This Week In Space History

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  Space News Business

This Week In Space History

posted: 09 July 2007
04:05 pm ET













July 2



1985:

The European Space Agency’s first deep space mission, Giotto, is launched aboard an Ariane 1 rocket. The probe was designed to study Halley’s Comet with 10 different scientific instruments. Though damaged, as expected, by debris from the comet during its March 13, 1986, flyby, Giotto still was




able to perform many of its functions. It accomplished




a similar flyby of the Grigg-Skjellerup comet July 10, 1992.

July 3


1974:

Soyuz 14 is launched and docks with the Salyut 3 space station July 4, 1974. Col. PavelPopovich and Lt. Col. Yuri Artyukhin test the space station as a possible military reconnaissance platform (a secret at the time) and conduct simple biomedical experiments while there.


1998:

A Japanese M-V-3 rocket launches the Japan Aerospace Exploration Agency’s (JAXA)




Nozomi
(which means hope in Japanese) spacecraft to study Mars’ upper atmosphere and the atmosphere’s interaction with the solar wind.




However, the spacecraft encountered numerous problems on its journey, which led to several innovative attempts to use Earth swingbys to salvage the mission, which was finally abandoned in December 2003, when an effort to place the spacecraft into a usable orbit around Mars fails.





2003:

Built by the Johns Hopkins University Applied Physics Laboratory, the Comet Nucleus Tour (Contour) is launched aboard a Delta 2 rocket to do close proximity studies of two comet nuclei, Encke and Schwassman-Wachmaan 3. The satellite went silent Aug. 15, and was unable to complete its mission. Later, Contour’s STAR 30 solid rocket engine was found to have failed.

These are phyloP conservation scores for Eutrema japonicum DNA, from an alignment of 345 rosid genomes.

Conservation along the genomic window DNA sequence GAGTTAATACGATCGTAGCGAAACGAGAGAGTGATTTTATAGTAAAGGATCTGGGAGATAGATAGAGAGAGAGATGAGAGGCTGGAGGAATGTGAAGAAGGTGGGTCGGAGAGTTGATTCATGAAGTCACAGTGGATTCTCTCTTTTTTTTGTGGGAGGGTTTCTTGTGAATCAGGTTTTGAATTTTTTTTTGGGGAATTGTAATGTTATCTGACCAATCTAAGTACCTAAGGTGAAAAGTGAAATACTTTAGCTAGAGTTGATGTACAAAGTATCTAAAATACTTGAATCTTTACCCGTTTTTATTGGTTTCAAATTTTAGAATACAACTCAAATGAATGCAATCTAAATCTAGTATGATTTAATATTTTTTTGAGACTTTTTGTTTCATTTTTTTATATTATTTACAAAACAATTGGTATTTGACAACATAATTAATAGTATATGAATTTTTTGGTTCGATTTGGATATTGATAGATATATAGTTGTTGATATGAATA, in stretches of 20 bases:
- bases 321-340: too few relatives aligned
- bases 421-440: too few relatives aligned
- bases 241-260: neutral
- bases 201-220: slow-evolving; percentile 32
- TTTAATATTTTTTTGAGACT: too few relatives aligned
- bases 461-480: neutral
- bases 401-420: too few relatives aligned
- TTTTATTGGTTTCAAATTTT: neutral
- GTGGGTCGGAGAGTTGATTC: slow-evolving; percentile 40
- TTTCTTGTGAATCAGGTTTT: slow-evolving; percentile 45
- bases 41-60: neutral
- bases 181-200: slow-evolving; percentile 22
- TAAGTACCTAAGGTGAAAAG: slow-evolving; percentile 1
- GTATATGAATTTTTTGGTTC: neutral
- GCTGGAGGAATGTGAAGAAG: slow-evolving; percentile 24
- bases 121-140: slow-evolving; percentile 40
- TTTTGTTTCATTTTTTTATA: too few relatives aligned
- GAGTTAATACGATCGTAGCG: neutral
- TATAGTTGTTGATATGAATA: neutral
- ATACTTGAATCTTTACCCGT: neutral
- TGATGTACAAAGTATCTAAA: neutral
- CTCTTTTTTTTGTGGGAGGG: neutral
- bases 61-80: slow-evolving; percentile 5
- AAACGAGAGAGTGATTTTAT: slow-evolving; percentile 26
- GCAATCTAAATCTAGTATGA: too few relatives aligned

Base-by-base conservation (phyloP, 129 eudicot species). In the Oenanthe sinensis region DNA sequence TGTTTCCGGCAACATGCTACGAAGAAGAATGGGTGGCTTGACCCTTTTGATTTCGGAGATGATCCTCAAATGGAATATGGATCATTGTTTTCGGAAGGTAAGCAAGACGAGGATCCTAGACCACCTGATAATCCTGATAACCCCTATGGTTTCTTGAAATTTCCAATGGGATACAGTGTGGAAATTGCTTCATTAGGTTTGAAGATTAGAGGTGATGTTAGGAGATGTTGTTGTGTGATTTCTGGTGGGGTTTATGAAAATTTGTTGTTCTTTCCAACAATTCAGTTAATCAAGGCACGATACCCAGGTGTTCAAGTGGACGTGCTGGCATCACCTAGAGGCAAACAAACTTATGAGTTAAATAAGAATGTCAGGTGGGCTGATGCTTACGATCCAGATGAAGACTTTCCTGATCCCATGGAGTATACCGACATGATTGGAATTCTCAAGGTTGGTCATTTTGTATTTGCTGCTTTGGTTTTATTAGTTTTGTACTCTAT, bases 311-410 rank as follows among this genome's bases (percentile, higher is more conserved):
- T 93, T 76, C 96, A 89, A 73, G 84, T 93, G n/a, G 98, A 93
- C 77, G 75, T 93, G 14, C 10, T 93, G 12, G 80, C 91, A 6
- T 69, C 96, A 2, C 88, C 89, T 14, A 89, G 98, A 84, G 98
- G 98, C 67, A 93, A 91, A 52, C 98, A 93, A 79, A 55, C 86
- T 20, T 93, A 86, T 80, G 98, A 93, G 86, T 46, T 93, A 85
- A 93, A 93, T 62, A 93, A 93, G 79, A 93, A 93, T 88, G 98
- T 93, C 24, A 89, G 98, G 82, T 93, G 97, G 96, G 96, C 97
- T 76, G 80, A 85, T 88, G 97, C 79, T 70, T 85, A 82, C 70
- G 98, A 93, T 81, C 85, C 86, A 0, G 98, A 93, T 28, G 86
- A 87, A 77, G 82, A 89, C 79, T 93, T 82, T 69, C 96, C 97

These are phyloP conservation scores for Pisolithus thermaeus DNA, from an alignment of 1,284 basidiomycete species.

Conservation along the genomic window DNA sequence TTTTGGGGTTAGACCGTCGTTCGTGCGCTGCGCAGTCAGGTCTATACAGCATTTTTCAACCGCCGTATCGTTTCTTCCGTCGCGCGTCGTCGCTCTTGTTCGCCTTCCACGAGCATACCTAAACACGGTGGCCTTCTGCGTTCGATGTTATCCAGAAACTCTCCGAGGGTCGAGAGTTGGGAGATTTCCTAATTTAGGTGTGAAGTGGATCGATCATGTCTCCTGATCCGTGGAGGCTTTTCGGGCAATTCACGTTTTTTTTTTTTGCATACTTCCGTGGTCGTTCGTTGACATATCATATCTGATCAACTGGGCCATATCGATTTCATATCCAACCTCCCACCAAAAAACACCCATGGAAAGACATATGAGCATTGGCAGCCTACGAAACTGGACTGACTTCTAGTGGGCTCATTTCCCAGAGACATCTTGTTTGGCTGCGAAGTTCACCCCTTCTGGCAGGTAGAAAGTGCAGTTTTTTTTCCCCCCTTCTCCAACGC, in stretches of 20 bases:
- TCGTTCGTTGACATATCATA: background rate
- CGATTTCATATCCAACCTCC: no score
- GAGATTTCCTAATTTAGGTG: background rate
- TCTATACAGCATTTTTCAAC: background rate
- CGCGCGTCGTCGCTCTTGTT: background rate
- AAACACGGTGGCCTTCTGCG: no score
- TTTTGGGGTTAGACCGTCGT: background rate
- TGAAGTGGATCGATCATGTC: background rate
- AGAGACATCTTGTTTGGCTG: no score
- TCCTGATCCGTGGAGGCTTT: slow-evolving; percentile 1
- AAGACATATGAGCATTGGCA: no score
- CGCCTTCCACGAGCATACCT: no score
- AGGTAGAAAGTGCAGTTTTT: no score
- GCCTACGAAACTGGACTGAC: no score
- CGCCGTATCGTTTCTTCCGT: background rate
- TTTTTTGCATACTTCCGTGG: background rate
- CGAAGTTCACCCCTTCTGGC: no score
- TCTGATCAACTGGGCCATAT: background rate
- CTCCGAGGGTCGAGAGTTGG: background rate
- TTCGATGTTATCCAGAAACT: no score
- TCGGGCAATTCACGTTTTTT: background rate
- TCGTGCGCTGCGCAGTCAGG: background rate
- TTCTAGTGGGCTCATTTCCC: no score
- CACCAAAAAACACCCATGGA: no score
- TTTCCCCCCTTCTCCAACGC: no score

July 4


2005:

Composed of an orbiter and an impactor segment, the Deep Impact spacecraft launches its impactor into comet Tempel 1. The mission was a success and yields data about the comet’s surprisingly soft surface. The spacecraft was built by Ball Aerospace & Technologies Corp. and the mission was managed by the Jet Propulsion Laboratory.



July 6


1970:

NASA




gives Phase B shuttle contracts to two different teams – McDonnell Douglas and Martin Marietta, and North American Rockwell and General Dynamics. Engine contracts were given to Pratt and Whitney, Rocketdyne and Aerojet.



July 7


1961:





NASA Administrator, James Webb, and




Defense Secretary Robert McNamara




decide to jointly study the development of large launch vehicles. The agreement marks the beginning of the DOD-NASA Large Launch Vehicle Planning Group.


1972:

North American Rockwell receives a $2.6 billion contract from NASA to develop two sets of test models for the space shuttle orbiter. Two of the test models are to be used as stand-ins – with about the same size, shape and weight of a functional shuttle – to develop procedures for moving and handling the real thing. The other two models are to be used as flight-test models to test for structural durability.

July 8




1994:

China Aerospace Corp. of Beijing and Daimler-Benz Aerospace AG of Munich create a joint venture company, EurasSpace GmbH, to build telecommunications and Earth observation satellites. Hailed as a great step forward to improving European and Chinese space relations, the EurasSpace joint venture eventually was abandoned.